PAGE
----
It should not come as a surprise that, so long as authority flows downward and those at the top are not accountable to those at the bottom, delayering and flattening will further increase the power of senior management. Until the fundamental issues of power are addressed — until the Board and C-suite are actually accountable, in real terms, to workers and other stakeholders and the latter determine the strategic mission of the institution — “democratic” forms of organization like self-managed teams will be co-opted and turned into conveyor belts for senior management policy. That’s exactly what happened to the soviets and the factory workers’ committees after the Bolsheviks consolidated their power over the Russian state.
For the authors, even given the need for hierarchy, the proper functions of leaders are largely strategic or “entrepreneurial”:
Smart bosses spend less time on day-to-day supervision of employees and more time thinking about the key strategic issues and designing the company by specifying the rules of the game: Who can do what with company resources? What are the overall goals each unit should meet? How are incentives best tailored to suit the organization? Good bosses also spend time managing uncertainty and adapting the company’s strategy and structure by handling overall coordination between employees and units.
But the question isn’t whether some degree of internal hierarchy within the firm, for strategic coordination purposes, is necessary for making “entrepreneurial” decisions. It’s whether a managerial hierarchy representing the interests of outside owners (and of itself) against those of other internal stakeholders is the best way of organizing this function. The actual purpose of such hierarchies in the real world is a lot closer to overcoming the internal conflicts of interest and information problems discussed by institutionalists like Oliver Williamson — irrationalities resulting from absentee ownership and hierarchical power relations themselves — than to “entrepreneurial” adaptation to outside change.
The very concept of “entrepreneurial management” is itself suspect. Adaptation and response to changing customer preferences and other forms of “change outside the firm” is not — to put it kindly — the first thing that comes to my mind in observing the actual corporate economy. Far more visible, at least, is collusive behavior by market actors with structural power advantages to impose their will on the external environment. If there’s anything on the outside to which “entrepreneurial” managers respond, it’s signals from the senior managers of other organizations in an ecology of oligopoly firms. It’s an environment in which the managers all absorbed the same orthodoxies at B school, and the organizations all share essentially the same internal culture. “Best practices” spread among firms in a market in a manner comparable to the price leader system — but much less tacit.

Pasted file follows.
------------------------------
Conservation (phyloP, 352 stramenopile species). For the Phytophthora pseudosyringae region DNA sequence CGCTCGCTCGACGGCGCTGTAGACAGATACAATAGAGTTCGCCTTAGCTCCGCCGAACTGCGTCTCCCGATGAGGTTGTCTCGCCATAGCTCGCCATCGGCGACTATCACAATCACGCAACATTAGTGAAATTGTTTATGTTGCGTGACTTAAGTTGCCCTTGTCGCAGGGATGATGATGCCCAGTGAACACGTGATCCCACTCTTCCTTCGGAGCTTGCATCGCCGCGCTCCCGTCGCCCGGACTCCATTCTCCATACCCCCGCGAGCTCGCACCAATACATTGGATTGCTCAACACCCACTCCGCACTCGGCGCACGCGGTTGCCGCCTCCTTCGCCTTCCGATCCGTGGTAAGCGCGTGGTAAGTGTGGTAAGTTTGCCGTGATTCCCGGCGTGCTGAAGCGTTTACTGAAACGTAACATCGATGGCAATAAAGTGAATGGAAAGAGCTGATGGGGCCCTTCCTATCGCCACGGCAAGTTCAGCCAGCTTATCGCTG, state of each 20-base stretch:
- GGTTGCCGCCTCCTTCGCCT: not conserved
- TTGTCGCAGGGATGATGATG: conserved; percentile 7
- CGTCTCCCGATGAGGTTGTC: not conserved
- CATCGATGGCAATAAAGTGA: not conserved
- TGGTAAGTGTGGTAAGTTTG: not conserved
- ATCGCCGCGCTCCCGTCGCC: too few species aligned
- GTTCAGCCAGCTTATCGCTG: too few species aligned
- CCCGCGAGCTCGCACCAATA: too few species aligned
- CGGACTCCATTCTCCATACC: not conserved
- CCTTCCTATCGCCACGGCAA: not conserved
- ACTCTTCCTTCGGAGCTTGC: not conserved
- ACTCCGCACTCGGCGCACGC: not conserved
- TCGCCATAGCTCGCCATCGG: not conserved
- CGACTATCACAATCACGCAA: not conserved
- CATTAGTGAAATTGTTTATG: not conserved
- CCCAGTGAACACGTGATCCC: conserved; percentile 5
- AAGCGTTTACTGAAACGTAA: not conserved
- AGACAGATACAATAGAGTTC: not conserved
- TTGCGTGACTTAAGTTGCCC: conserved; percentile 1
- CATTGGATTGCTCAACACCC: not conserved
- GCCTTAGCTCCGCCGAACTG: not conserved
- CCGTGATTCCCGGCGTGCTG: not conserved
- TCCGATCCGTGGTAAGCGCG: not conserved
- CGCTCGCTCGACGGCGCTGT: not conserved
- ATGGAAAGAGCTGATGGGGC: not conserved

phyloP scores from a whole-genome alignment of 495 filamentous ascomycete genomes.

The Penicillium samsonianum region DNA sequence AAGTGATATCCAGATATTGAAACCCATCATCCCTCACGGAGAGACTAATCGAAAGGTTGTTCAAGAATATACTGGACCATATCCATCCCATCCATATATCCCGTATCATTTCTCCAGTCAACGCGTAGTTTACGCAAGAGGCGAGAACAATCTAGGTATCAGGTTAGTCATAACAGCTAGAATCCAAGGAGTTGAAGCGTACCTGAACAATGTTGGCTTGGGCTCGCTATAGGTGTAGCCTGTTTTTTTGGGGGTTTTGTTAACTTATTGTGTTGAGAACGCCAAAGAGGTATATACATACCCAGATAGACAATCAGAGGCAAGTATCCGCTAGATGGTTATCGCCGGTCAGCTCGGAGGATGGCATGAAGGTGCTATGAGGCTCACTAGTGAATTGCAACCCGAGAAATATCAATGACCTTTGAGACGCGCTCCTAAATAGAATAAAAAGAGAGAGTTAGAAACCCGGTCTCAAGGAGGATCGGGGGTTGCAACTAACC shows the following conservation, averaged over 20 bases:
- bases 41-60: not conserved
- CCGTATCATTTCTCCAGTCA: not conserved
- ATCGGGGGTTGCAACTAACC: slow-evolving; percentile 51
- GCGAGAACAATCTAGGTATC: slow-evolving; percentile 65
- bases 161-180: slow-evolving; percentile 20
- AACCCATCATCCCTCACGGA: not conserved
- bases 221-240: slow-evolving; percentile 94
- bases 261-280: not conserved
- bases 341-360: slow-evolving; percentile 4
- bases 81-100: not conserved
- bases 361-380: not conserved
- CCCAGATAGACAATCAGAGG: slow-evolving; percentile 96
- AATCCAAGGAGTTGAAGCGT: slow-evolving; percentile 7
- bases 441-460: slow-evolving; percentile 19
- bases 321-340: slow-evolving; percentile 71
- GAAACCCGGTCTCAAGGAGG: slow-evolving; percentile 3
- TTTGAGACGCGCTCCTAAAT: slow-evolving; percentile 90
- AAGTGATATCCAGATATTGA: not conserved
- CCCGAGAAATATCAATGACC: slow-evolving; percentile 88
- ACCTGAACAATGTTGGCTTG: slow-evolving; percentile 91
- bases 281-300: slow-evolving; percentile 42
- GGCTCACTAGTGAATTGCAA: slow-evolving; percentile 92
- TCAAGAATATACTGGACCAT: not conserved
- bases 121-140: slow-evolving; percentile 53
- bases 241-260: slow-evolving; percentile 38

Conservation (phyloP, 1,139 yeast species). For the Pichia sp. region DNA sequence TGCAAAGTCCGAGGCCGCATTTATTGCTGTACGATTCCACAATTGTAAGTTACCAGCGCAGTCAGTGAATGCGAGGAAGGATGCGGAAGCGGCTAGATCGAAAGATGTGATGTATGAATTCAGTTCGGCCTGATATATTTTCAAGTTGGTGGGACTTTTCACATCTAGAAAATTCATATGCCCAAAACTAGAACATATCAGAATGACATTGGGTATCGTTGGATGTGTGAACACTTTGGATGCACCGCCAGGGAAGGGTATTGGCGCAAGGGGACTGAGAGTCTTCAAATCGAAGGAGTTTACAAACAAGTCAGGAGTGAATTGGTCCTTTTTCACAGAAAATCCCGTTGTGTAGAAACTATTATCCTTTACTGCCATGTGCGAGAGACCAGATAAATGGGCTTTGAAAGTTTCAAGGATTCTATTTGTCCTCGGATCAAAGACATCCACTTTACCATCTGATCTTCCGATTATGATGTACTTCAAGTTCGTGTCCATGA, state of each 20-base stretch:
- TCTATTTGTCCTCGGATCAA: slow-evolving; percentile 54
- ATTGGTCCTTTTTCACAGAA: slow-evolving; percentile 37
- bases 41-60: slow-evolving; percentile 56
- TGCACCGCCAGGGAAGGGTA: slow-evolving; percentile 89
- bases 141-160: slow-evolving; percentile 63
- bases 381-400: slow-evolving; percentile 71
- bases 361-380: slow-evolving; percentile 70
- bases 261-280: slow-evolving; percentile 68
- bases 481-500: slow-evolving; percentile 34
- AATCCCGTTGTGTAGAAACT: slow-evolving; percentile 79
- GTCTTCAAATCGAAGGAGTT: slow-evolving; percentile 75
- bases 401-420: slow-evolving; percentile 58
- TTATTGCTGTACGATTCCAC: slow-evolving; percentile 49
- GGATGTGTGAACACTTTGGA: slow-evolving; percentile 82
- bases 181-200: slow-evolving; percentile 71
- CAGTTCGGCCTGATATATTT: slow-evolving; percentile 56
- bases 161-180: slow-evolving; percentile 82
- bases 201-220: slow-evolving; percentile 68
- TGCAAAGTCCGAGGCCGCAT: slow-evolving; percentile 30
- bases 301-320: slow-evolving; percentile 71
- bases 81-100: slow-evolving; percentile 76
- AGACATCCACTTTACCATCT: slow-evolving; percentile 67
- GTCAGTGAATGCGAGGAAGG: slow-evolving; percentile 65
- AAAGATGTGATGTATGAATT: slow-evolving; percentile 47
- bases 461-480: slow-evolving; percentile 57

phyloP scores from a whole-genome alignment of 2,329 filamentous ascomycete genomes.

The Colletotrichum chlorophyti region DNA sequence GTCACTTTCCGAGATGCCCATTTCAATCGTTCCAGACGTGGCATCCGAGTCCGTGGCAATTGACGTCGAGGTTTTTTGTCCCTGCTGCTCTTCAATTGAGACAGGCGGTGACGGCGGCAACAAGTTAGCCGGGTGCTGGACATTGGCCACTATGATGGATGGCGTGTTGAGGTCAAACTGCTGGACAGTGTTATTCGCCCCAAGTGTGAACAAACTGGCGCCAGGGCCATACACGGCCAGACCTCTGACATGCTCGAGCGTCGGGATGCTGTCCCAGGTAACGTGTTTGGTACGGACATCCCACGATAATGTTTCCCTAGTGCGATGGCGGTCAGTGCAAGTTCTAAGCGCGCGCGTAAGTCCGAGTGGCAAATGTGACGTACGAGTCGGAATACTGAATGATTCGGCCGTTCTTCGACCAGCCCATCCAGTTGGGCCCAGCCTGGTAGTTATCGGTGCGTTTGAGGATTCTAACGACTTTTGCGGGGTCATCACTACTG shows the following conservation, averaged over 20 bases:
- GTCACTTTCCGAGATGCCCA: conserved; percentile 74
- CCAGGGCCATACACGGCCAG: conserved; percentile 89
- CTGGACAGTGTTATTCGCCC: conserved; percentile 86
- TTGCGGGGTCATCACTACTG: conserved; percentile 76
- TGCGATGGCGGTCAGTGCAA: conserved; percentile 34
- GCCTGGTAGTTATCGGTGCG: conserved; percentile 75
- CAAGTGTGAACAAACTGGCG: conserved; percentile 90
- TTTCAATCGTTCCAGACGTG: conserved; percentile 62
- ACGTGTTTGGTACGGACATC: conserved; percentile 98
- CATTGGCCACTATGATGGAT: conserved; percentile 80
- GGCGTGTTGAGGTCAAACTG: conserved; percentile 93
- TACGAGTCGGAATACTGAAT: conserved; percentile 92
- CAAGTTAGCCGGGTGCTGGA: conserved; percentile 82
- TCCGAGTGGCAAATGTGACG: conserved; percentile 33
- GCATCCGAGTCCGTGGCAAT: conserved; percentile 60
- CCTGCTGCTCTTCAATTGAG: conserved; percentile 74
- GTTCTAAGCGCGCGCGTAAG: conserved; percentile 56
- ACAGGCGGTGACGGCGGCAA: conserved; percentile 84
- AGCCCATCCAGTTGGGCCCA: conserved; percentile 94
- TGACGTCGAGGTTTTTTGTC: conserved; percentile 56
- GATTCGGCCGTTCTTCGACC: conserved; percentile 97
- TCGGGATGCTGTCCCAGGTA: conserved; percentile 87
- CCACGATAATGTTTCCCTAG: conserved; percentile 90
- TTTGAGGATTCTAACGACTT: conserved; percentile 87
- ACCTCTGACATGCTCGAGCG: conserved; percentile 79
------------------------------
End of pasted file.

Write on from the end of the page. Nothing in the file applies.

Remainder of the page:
I’m hard-pressed to identify the “customer preferences” to which the near-universal proliferation of automated customer service lines since the 90s or the radical downsizing of nursing staff to dangerous levels in the hospital industry were a response. That’s especially true, given the likelihood that most of the alleged cost savings were passed on to senior management in the form of increased compensation rather than to customers.
The major change in the outside environment to which senior managers respond is opportunities for rent extraction. Rather than “entrepreneurs” leaping at the opportunity to meet unmet needs and create value, the economy is characterized far more by the destruction of value — commonly referred to as “vulture” or “strip shop” capitalism — by hedge funds and private equity.
On the whole, despite the alleged rise of the “hyper-competitive global marketplace” and cowboy CEOs from the 1980s on, the actual relationship between the large corporation and the surrounding economy is still closer in practice to the model described by Galbraith and Chandler in the heyday of mass production capitalism.
The stakeholder cooperative model, in which the community’s consumers are actually represented in management, is at least worth considering as an alternative source of outside information. And internally, worker representation in management is a way both to overcome conflicts of interest and to incorporate distributed knowledge in the decision-making process without the distortions of information flow that result from power.